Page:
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Book Review:  A Passion for Space

Reviewed by: Claire Stephens McMurray
From Ad Astra Spring 2016
Title: A Passion for Space: Adventures of a Pioneering Female NASA Flight Controller
Author: Marianne Dyson
Format: Paperback/Kindle/e-book
Pages: 387
Publisher: Springer Praxis Books
Date: September 2015
Retail Price: $39.99/$39.99/$29.99
ISBN: 978-3319202570

What was it like to be one of the first women working in NASA’s Mission Control in the early days of the space shuttle? How did one get there? Why did she try? Why did she quit? How did she feel when friends died going to or coming from space?

Marianne J. Dyson, an award-winning author of children’s science books and tech-savvy science fiction stories, answers these and other questions in this very personal book. Yes, the NASA acronyms are plentiful, but there are four pages of de-mystifying definitions as well as an extensive index. The personal stories—her own and others’—are the heart of the book, with plenty of pictures and a few diagrams to make it all come alive.

At the age of eleven, Marianne Jakmides came home one day in Canton, Ohio, to find that her mother had moved out, and she and her brothers would stay with her father. The “women’s work” fell to Marianne until her father remarried; most of the cleaning remained hers after that. Despite the work load, she was a stellar student who found her role models in Heinlein’s young-adult novels and Star Trek’s Lt. Uhura. She took high school science courses, studied astronomy, and found dark skies from a cemetery hilltop where she watched the stars and dreamed of flying among them. NASA wasn’t hiring women for the space race, but if they ever did, she’d be ready.

The book is frank about the struggles the author faced in paying for college, her inadequate high school preparation in both study habits and subject matter, and her personal and religious life. She also writes thankfully of the professors who helped her rearrange her classes and catch up on prerequisites. Her first college physics course “...taught me about a world of light and heat and sound I hadn’t noticed before. The leaf falling off the tree was slowed by air pressure.... Unfortunately, like calculus the year before, I got a C in that first physics course.” One professor realized that she had never done the physical manipulation activities most men grow up with—shop, car repair, construction toys, and so forth. The book describes his insightful solution, which helped her achieve high grades in later classes. In spite of these setbacks, Marianne’s determination and joie de vivre shine through. Who else, while playing guitar for tips to help prepare for an astronomy career, would take time to build a banjo?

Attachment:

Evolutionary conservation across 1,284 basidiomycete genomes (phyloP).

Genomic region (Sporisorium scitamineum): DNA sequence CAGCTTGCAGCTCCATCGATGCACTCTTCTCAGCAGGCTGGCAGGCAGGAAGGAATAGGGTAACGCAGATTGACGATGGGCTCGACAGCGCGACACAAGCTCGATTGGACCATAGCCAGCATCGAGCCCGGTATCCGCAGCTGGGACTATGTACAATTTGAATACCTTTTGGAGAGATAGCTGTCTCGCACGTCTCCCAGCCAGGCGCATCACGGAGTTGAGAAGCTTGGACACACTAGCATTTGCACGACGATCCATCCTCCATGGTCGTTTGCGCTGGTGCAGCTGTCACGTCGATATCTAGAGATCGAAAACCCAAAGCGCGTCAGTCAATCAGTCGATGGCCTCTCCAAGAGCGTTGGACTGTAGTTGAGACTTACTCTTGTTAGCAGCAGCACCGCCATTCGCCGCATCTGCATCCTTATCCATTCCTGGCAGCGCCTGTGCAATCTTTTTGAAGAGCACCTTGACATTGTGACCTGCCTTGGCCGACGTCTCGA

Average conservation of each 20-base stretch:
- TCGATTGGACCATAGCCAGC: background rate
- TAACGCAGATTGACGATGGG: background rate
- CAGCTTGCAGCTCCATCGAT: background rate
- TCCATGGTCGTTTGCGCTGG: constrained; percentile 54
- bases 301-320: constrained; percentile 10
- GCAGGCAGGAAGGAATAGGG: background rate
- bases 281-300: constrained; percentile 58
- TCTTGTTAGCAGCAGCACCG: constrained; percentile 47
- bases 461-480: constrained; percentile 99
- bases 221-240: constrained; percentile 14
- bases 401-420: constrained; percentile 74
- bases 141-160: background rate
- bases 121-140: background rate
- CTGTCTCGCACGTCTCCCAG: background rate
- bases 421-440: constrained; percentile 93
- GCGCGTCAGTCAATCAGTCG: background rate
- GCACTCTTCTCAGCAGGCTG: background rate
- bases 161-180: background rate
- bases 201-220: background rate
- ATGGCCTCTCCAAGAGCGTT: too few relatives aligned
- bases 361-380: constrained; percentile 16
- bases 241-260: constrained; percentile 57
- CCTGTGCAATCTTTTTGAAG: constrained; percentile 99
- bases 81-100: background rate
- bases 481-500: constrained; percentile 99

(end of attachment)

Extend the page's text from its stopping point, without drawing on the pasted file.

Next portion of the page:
Although she never became an astronomer, Marianne’s path to a career at NASA led through several interesting byways. Then the political climate shifted to stress hiring professional females, just as she was ready for work in the space shuttle program. At NASA she made friends, met and married “Thor” Dyson, and learned much. “We were all students and also teachers,” she wrote, because shuttle procedures were significantly different from those of the Apollo era.

Soon Marianne was working in Mission Control: in front of the giant screens we all saw on TV during simulations, but behind the scenes during actual missions. In those days, tourists could go almost anywhere between missions, and could see the mission control room from behind glass panels. To one coworker’s dismay, “I wanted to wave and smile [at the tourists], not for 'look at me' but for them to see we are happy doing this stuff and that scientists aren’t all serious-faced bores! Phooey on professionalism. I want to have a good time and show the public it’s fun to work for NASA.”

As career and marriage progressed, Marianne found that motherhood and NASA were a difficult combination. Examining her options and personal viewpoints in 1984, she reached a decision:

“It’s not socially acceptable to work because you need recognition for heaven’s sake! Or work because you need stimulation. No, we work because we have to pay the bills of course, and we’re truly sorry our children are being raised by someone else. Not me! I’m going to face it and try to sort it out the way it really is. Maybe I’ll write a book.”

Rather than settle for only one income and give up her dream of space, she chose flexible work as a public speaker, writer, technical consultant, and volunteer with the National Space Society (where she has served on the board of directors) and community groups. Attractive, energetic, and multifaceted, she continues inspiring others to choose scientific careers.

© 2016 Claire Stephens McMurray

Claire Stephens McMurray is a member of the NSS conferences coordinating and chapters Committees, and a former member of the NSS board of directors.

Space Books    Non-Fiction Books    Fiction Books    Children's Books


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